Editor’s Note: During the middle of July, 2021, my granddaughter Abbey Hudson and I went to Eufaula, Alabama, to photograph fishing for crappie, catfish, bream and bass and to explore the possibility of sinking deer attractant blocks to attract crappie, catfish, bream and bass. We planned to: photograph my friend Tony Adams, a crappie and catfish guide on Lake Eufaula, and his new boat and equipment; and fish for 4 hours with a photo session tied in at the end of the trip with the fish we’d caught. However, I learned many years ago that you never precisely could time when you’d come off the water from a fishing trip. Stuff happens that you don’t expect to occur when you set a timetable to return from your destination. As we sat in a driving rain storm late in the afternoon, this trip reminded me of episodes of the old TV series, “Gilligan’s Island,” that was on TV from 1963-1967 and in reruns for years. The crew and passengers of the S.S. Minnow had set out for a 4-hour cruise, but got stranded on an island for many years, including the Skipper, Bob Denver as Gilligan, and famous actors – Jim Backus, Tina Louise and Dawn Wells. Well, our trip lasted much longer than the original four hours we’d estimated.
When your fishing trip is interrupted by rain, high winds, thunder and lightning, forgetting how many fish have been caught often is easy. But there’s one thing for sure, none of us ever will forget the 4-hour fishing trip that turned into a 6-hour trip that we went on at Lake Eufaula. Luckily, we had brought along snacks, cold drinks and water that sustained us throughout this unpredictable adventure. Rain’s okay when you’re fishing, but thunder and lightning means you need to get off the water as quickly as possible. When that thunder and lightning are mixed in with high waves and low visibility, the quicker you can get off the main lake, the better off you’ll be. Once we finally got off the lake and started loading up our gear, Tony Adams and Ron Pollard laid our fish out on the truck’s tailgate.
“Well, we didn’t do too badly,” Adams observed. “We got 44 crappie and six catfish.” I thought to myself, “Yes, we had a rough trip, but that was a good mess of fish for a really-bad day of weather problems and poor fishing conditions with rain and an overcast sky all day long with cool temperatures that caused the fish to scatter off the places where they normally would hold in warmer weather.”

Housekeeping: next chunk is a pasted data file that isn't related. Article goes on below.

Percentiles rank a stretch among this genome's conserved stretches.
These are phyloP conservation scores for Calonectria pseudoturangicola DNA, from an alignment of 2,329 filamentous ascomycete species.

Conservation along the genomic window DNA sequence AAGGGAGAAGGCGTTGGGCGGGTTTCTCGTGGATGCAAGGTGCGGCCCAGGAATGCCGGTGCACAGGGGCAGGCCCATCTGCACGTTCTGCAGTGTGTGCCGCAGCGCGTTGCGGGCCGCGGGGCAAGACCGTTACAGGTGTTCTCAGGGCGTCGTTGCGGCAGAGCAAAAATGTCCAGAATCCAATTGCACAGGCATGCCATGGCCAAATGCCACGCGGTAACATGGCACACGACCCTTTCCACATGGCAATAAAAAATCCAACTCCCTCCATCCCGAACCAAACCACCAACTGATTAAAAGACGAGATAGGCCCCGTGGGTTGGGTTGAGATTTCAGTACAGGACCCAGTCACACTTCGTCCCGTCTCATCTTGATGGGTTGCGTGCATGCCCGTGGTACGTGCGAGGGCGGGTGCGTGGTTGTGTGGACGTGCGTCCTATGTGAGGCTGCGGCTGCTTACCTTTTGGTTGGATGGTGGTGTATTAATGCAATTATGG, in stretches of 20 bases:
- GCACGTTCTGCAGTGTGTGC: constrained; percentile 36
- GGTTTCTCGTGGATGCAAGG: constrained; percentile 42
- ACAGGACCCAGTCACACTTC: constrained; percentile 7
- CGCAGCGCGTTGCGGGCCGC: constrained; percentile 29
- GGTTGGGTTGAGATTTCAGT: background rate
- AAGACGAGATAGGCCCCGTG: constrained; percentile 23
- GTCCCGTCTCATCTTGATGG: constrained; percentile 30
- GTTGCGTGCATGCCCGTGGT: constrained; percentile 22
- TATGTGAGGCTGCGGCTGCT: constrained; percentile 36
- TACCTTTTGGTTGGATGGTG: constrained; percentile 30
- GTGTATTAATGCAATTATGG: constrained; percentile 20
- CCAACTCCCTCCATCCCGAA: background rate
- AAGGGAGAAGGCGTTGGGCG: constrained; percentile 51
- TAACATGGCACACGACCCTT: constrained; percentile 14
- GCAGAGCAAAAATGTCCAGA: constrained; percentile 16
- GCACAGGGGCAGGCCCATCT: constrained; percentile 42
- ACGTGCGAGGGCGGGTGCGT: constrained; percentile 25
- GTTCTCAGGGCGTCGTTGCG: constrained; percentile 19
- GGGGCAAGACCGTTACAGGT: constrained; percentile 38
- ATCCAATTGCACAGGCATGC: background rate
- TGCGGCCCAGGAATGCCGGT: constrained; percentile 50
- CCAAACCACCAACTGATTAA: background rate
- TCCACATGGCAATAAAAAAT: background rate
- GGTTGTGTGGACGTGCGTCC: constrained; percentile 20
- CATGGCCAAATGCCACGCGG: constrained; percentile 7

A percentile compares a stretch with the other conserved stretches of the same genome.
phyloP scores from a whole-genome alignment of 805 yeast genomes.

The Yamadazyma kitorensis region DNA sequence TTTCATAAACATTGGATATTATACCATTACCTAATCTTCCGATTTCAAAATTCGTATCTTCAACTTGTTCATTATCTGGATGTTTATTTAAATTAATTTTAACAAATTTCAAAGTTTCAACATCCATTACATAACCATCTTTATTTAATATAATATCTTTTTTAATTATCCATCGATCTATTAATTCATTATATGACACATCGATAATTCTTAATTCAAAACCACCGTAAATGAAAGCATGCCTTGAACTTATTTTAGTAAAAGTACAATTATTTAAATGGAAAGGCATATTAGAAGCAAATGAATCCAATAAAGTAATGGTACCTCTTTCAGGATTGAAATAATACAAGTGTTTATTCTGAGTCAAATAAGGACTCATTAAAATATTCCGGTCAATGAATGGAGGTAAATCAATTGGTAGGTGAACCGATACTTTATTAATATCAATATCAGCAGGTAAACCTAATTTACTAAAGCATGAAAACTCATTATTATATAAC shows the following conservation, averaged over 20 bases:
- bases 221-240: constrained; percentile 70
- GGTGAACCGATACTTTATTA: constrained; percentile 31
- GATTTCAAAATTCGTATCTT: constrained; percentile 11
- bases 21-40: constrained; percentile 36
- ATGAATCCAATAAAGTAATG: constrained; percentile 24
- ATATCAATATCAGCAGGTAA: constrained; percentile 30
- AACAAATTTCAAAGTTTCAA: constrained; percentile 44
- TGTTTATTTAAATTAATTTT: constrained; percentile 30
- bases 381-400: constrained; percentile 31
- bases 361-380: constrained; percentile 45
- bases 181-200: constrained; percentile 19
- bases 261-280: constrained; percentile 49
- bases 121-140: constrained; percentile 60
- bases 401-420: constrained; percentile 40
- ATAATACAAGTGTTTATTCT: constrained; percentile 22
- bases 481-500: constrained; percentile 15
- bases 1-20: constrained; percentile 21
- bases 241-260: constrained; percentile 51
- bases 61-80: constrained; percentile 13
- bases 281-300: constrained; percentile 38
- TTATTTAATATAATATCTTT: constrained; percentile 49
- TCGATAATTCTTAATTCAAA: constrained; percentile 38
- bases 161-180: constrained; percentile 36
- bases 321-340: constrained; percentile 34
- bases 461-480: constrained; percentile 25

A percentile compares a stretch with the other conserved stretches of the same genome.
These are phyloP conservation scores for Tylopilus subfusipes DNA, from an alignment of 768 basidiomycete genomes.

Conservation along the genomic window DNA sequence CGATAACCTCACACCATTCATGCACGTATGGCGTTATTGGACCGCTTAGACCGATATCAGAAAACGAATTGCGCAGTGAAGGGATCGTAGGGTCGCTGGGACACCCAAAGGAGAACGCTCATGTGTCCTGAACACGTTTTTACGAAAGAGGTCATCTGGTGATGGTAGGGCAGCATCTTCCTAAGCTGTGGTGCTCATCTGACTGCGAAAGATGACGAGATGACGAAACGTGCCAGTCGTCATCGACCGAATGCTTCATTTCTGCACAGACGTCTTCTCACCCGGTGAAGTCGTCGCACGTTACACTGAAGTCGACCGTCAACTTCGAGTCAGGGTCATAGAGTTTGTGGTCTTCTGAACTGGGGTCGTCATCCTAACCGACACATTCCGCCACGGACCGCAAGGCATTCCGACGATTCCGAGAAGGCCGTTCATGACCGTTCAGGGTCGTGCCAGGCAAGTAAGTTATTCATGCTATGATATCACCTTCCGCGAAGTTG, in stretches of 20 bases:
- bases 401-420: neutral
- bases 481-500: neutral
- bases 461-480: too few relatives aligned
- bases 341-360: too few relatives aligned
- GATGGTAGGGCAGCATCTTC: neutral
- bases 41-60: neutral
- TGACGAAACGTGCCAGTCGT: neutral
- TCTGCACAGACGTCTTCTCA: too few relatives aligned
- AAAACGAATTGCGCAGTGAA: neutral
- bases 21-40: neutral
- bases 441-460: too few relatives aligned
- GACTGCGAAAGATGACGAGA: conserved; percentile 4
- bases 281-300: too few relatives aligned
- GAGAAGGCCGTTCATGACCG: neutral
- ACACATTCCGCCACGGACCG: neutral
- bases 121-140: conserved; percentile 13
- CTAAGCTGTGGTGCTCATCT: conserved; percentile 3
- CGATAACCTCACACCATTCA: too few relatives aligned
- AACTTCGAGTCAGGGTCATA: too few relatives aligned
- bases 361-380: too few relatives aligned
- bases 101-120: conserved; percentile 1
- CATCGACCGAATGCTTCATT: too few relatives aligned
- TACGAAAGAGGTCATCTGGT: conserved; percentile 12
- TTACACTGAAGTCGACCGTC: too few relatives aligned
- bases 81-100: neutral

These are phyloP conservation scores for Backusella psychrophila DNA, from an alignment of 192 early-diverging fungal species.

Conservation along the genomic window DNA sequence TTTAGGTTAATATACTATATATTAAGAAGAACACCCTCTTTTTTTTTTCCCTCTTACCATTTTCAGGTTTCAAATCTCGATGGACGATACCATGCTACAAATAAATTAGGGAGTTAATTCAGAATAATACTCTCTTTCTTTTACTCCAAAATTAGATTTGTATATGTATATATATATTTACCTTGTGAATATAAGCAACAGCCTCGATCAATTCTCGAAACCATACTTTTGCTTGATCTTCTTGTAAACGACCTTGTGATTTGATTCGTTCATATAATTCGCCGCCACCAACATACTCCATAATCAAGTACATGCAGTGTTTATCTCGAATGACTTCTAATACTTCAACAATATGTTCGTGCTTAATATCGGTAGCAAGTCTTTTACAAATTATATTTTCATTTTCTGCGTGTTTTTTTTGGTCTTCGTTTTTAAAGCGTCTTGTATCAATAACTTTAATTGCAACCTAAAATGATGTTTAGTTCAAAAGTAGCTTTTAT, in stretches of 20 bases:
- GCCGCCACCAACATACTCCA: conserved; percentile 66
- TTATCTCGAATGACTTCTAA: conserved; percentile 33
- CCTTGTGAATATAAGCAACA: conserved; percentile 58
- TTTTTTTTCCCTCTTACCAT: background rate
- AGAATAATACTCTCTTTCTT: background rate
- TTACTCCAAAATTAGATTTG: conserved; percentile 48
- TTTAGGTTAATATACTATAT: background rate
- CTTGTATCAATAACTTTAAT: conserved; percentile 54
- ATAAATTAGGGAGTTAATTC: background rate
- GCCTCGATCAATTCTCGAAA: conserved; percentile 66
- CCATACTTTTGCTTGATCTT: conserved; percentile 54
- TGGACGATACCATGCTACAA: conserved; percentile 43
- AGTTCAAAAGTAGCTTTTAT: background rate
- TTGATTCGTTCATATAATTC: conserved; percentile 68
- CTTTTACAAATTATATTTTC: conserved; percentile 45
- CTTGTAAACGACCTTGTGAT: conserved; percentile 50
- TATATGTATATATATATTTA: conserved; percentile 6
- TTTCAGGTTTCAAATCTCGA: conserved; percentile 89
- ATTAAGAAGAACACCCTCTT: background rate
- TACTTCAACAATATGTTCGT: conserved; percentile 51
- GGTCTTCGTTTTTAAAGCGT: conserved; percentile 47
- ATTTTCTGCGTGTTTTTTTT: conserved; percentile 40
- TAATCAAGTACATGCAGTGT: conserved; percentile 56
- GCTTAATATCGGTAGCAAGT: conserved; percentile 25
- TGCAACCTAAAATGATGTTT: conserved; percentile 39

Although we only got to fish one of the deer attractant block spots that Adams had put out because of the weather, we caught enough fish – both catfish and crappie – to prove to me that using deer attractant food blocks can, will and did produce probably the best fishing spots we pulled up on and fished during our trip. I also learned more about weather and temperature and their effects on summertime fishing. When I look back on the day, I realize that although we didn’t load the boat with limits of crappie and large numbers of catfish, we probably caught more fish than anyone else on the lake did that day. And, we all had an adventure of a lifetime. Once again I relearned that when you go fishing, you really can’t tell your friends and family when you’ll return home because fishing is an adventure. The fish don’t have a timetable on when they’ll do what, and the weatherman can’t give you an exact timetable of when the rains will come, and how severe the weather will become. So, anytime someone asks you what time you’ll be home from a fishing trip, the best you can say is, “I’ll try to get home before dark.” However, if someone doesn’t get home before dark, and a 4-hour fishing trip becomes a 10-hour fishing trip, don’t worry. That’s happened before and – more than likely – it’ll happen again when and where I’m outdoors hunting or fishing.
For more fishing information about Eufaula, visit https://alabamablackbeltadventures.org/, and to
learn more about a great place to stay with nice amenities right on the lake – Lakepoint Resort Lodge – visit https://www.alapark.com/. You can reach top fishing guide Tony Adams at 334-695-3003 or check out his Facebook page, https://www.facebook.com/.
To learn more about crappie fishing, check out John E. Phillips’ book, “Catch Crappie All Year: Fishing a Single Pole, Using No Boat and Farming Crappie” in print, Kindle and Audible versions at http://amzn.to/1DBpnNh. You may have to cut and paste this link into your browser. (When you click on this book, notice on the left where Amazon says you can read 10% of this book for free and hear 10% for free. Also, on the right side of the page and below the offer for a free Audible trial, you can click on Buy the Audible with one click.)